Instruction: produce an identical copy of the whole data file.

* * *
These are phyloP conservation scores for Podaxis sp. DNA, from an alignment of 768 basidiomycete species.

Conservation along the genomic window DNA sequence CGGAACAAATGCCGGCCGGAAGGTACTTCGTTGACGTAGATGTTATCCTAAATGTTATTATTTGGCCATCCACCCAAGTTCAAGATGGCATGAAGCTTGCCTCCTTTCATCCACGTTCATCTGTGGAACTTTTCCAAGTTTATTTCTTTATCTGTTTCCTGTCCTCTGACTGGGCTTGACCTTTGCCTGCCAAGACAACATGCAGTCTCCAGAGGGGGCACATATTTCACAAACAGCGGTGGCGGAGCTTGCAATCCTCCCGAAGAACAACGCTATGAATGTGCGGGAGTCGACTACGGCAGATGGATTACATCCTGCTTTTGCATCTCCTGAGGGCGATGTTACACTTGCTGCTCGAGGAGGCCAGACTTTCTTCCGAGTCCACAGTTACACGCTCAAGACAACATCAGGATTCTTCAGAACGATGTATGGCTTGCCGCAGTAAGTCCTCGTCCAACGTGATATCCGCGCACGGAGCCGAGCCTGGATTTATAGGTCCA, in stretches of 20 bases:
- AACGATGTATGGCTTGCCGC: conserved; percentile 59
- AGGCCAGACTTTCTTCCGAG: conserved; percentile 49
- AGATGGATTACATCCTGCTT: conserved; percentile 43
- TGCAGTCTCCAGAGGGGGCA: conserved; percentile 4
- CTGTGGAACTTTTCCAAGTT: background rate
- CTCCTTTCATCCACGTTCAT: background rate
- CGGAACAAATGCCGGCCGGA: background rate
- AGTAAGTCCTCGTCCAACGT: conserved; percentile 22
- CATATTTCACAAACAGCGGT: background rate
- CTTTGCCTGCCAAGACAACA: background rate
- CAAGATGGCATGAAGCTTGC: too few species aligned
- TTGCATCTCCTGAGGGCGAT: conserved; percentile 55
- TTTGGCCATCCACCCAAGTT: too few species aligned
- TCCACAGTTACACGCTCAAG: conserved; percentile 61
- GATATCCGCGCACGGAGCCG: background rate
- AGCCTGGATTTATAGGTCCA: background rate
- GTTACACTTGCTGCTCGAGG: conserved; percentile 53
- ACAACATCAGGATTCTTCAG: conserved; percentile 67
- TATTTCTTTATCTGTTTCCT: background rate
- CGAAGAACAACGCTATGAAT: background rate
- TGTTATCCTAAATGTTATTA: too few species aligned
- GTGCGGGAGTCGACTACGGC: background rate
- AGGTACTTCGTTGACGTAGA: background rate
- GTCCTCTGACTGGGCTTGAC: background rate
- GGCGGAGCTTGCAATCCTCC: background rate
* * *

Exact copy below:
These are phyloP conservation scores for Podaxis sp. DNA, from an alignment of 768 basidiomycete species.

Conservation along the genomic window DNA sequence CGGAACAAATGCCGGCCGGAAGGTACTTCGTTGACGTAGATGTTATCCTAAATGTTATTATTTGGCCATCCACCCAAGTTCAAGATGGCATGAAGCTTGCCTCCTTTCATCCACGTTCATCTGTGGAACTTTTCCAAGTTTATTTCTTTATCTGTTTCCTGTCCTCTGACTGGGCTTGACCTTTGCCTGCCAAGACAACATGCAGTCTCCAGAGGGGGCACATATTTCACAAACAGCGGTGGCGGAGCTTGCAATCCTCCCGAAGAACAACGCTATGAATGTGCGGGAGTCGACTACGGCAGATGGATTACATCCTGCTTTTGCATCTCCTGAGGGCGATGTTACACTTGCTGCTCGAGGAGGCCAGACTTTCTTCCGAGTCCACAGTTACACGCTCAAGACAACATCAGGATTCTTCAGAACGATGTATGGCTTGCCGCAGTAAGTCCTCGTCCAACGTGATATCCGCGCACGGAGCCGAGCCTGGATTTATAGGTCCA, in stretches of 20 bases:
- AACGATGTATGGCTTGCCGC: conserved; percentile 59
- AGGCCAGACTTTCTTCCGAG: conserved; percentile 49
- AGATGGATTACATCCTGCTT: conserved; percentile 43
- TGCAGTCTCCAGAGGGGGCA: conserved; percentile 4
- CTGTGGAACTTTTCCAAGTT: background rate
- CTCCTTTCATCCACGTTCAT: background rate
- CGGAACAAATGCCGGCCGGA: background rate
- AGTAAGTCCTCGTCCAACGT: conserved; percentile 22
- CATATTTCACAAACAGCGGT: background rate
- CTTTGCCTGCCAAGACAACA: background rate
- CAAGATGGCATGAAGCTTGC: too few species aligned
- TTGCATCTCCTGAGGGCGAT: conserved; percentile 55
- TTTGGCCATCCACCCAAGTT: too few species aligned
- TCCACAGTTACACGCTCAAG: conserved; percentile 61
- GATATCCGCGCACGGAGCCG: background rate
- AGCCTGGATTTATAGGTCCA: background rate
- GTTACACTTGCTGCTCGAGG: conserved; percentile 53
- ACAACATCAGGATTCTTCAG: conserved; percentile 67
- TATTTCTTTATCTGTTTCCT: background rate
- CGAAGAACAACGCTATGAAT: background rate
- TGTTATCCTAAATGTTATTA: too few species aligned
- GTGCGGGAGTCGACTACGGC: background rate
- AGGTACTTCGTTGACGTAGA: background rate
- GTCCTCTGACTGGGCTTGAC: background rate
- GGCGGAGCTTGCAATCCTCC: background rate